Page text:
Bose Einstein condensate emerged in 1995 as an example of an incredibly cold fifth state of matter, a superfluid. Our universe is composed of gas, liquid, solid, and plasma, but physics predicts another form of matter that does not exist naturally. The particles in Bose Einstein condensate have the coldest temperature possible, 0 degrees Kelvin, or absolute zero. Consequently, particles in this state display unique, even bizarre, characteristics.
In 1924, the physicists Satyendra Nath Bose and Albert Einstein theorized that this other state of matter must be possible. Einstein expounded on Bose's ideas about the behavior of light when acting as waves and particles. He applied the strange statistics which described how light can coalesce into a single entity (now known as a laser) and wondered how it might impact particles with mass. But they were many years from having sophisticated enough instruments to test the theory of particles condensing into a new state.
When Carl Wieman and Eric Cornell cooled rubidium-87 to within billionths of a degree of absolute zero, Bose Einstein condensate (BEC) was born. They had to be careful and creative to cool these special particles, known as bosons, using a combination of lasers and magnets. For their efforts, they were rewarded the Nobel Prize in 2001. We can't yet cool particles such that their movement due to heat stops entirely (true absolute zero), but getting them to less than one millionth of a degree Kelvin suffices to show the properties of Bose Einstein condensate.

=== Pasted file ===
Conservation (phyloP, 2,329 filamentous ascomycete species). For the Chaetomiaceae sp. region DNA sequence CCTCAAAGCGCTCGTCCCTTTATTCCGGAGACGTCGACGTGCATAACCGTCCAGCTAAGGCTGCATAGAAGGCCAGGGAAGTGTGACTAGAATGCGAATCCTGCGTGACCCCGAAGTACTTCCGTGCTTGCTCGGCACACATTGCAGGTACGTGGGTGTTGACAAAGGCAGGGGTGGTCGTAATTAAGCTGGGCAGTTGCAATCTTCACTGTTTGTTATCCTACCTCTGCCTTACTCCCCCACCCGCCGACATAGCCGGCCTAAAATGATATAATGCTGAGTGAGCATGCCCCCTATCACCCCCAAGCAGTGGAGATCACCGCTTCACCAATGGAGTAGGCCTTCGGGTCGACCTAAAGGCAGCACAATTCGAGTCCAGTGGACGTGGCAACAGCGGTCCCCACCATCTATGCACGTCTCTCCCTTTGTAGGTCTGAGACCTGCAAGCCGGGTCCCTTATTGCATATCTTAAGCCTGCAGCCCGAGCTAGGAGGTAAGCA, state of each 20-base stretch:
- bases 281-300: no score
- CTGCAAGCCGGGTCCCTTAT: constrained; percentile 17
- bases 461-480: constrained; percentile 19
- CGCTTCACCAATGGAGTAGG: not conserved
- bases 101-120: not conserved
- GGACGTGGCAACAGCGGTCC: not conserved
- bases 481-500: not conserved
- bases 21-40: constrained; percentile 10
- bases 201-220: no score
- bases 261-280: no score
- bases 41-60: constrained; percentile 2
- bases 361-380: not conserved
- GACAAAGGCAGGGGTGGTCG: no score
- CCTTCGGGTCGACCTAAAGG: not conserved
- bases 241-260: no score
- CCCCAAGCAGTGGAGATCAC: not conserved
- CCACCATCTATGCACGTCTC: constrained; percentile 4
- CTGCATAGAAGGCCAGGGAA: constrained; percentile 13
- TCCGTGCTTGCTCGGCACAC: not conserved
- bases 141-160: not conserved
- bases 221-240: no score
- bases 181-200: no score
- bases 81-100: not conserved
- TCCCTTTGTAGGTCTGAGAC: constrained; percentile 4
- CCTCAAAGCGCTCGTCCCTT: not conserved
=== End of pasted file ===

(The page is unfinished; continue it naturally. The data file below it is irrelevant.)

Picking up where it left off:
What sets bosons apart from other particles is their integer "spin," as opposed to regular particles. The separate electrons in composite bosons tend to occupy the exact same energy level at the same time, which means that the atoms have coalesced into the same exact entity. We can look at this single unit and see one fuzzy point, instead of several separate atoms. Other bosons, like helium-4, can also be forced into a BEC.
When bosons collapse their identities into a single identity, they visually show us the wave-particle duality in a new way. BEC, with its similarity to lasers, could revolutionize certain technologies. Their characteristic superfluidity means they flow without losing any energy to friction, so they are an efficient source of energy. In the future, they might be used to etch on the nano-level or accelerate matter close to the speed of light.